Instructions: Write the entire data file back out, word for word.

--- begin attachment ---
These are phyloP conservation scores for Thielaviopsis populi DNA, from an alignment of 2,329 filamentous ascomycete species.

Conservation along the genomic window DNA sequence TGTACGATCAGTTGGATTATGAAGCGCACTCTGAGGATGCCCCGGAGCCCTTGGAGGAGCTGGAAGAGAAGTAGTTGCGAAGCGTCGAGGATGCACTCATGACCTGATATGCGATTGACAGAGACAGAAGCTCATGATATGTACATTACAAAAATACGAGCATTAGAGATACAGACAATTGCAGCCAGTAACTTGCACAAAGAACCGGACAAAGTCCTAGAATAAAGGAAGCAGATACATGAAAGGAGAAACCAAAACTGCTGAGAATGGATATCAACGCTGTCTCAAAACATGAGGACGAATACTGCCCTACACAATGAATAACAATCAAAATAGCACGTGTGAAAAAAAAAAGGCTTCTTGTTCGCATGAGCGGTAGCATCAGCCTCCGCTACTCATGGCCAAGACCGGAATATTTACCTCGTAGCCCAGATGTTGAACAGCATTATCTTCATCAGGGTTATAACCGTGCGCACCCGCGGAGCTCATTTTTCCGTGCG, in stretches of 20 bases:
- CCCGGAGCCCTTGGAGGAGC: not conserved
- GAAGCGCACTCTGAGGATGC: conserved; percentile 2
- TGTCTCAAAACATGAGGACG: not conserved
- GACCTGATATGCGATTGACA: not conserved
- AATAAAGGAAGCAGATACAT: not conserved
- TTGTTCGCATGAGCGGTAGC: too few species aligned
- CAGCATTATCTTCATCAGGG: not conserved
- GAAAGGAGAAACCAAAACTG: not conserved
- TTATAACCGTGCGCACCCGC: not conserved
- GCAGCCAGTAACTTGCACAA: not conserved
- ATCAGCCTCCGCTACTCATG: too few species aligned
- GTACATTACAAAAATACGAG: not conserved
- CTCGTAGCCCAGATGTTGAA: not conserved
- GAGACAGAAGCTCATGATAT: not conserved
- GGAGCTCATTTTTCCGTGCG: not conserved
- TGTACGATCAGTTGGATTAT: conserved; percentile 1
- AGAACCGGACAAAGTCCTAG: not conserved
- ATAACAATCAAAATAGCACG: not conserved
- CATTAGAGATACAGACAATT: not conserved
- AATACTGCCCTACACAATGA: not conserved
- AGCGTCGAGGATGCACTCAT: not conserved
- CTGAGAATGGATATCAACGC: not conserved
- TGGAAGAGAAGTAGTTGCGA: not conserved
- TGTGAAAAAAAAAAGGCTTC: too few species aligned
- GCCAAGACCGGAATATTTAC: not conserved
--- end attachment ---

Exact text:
These are phyloP conservation scores for Thielaviopsis populi DNA, from an alignment of 2,329 filamentous ascomycete species.

Conservation along the genomic window DNA sequence TGTACGATCAGTTGGATTATGAAGCGCACTCTGAGGATGCCCCGGAGCCCTTGGAGGAGCTGGAAGAGAAGTAGTTGCGAAGCGTCGAGGATGCACTCATGACCTGATATGCGATTGACAGAGACAGAAGCTCATGATATGTACATTACAAAAATACGAGCATTAGAGATACAGACAATTGCAGCCAGTAACTTGCACAAAGAACCGGACAAAGTCCTAGAATAAAGGAAGCAGATACATGAAAGGAGAAACCAAAACTGCTGAGAATGGATATCAACGCTGTCTCAAAACATGAGGACGAATACTGCCCTACACAATGAATAACAATCAAAATAGCACGTGTGAAAAAAAAAAGGCTTCTTGTTCGCATGAGCGGTAGCATCAGCCTCCGCTACTCATGGCCAAGACCGGAATATTTACCTCGTAGCCCAGATGTTGAACAGCATTATCTTCATCAGGGTTATAACCGTGCGCACCCGCGGAGCTCATTTTTCCGTGCG, in stretches of 20 bases:
- CCCGGAGCCCTTGGAGGAGC: not conserved
- GAAGCGCACTCTGAGGATGC: conserved; percentile 2
- TGTCTCAAAACATGAGGACG: not conserved
- GACCTGATATGCGATTGACA: not conserved
- AATAAAGGAAGCAGATACAT: not conserved
- TTGTTCGCATGAGCGGTAGC: too few species aligned
- CAGCATTATCTTCATCAGGG: not conserved
- GAAAGGAGAAACCAAAACTG: not conserved
- TTATAACCGTGCGCACCCGC: not conserved
- GCAGCCAGTAACTTGCACAA: not conserved
- ATCAGCCTCCGCTACTCATG: too few species aligned
- GTACATTACAAAAATACGAG: not conserved
- CTCGTAGCCCAGATGTTGAA: not conserved
- GAGACAGAAGCTCATGATAT: not conserved
- GGAGCTCATTTTTCCGTGCG: not conserved
- TGTACGATCAGTTGGATTAT: conserved; percentile 1
- AGAACCGGACAAAGTCCTAG: not conserved
- ATAACAATCAAAATAGCACG: not conserved
- CATTAGAGATACAGACAATT: not conserved
- AATACTGCCCTACACAATGA: not conserved
- AGCGTCGAGGATGCACTCAT: not conserved
- CTGAGAATGGATATCAACGC: not conserved
- TGGAAGAGAAGTAGTTGCGA: not conserved
- TGTGAAAAAAAAAAGGCTTC: too few species aligned
- GCCAAGACCGGAATATTTAC: not conserved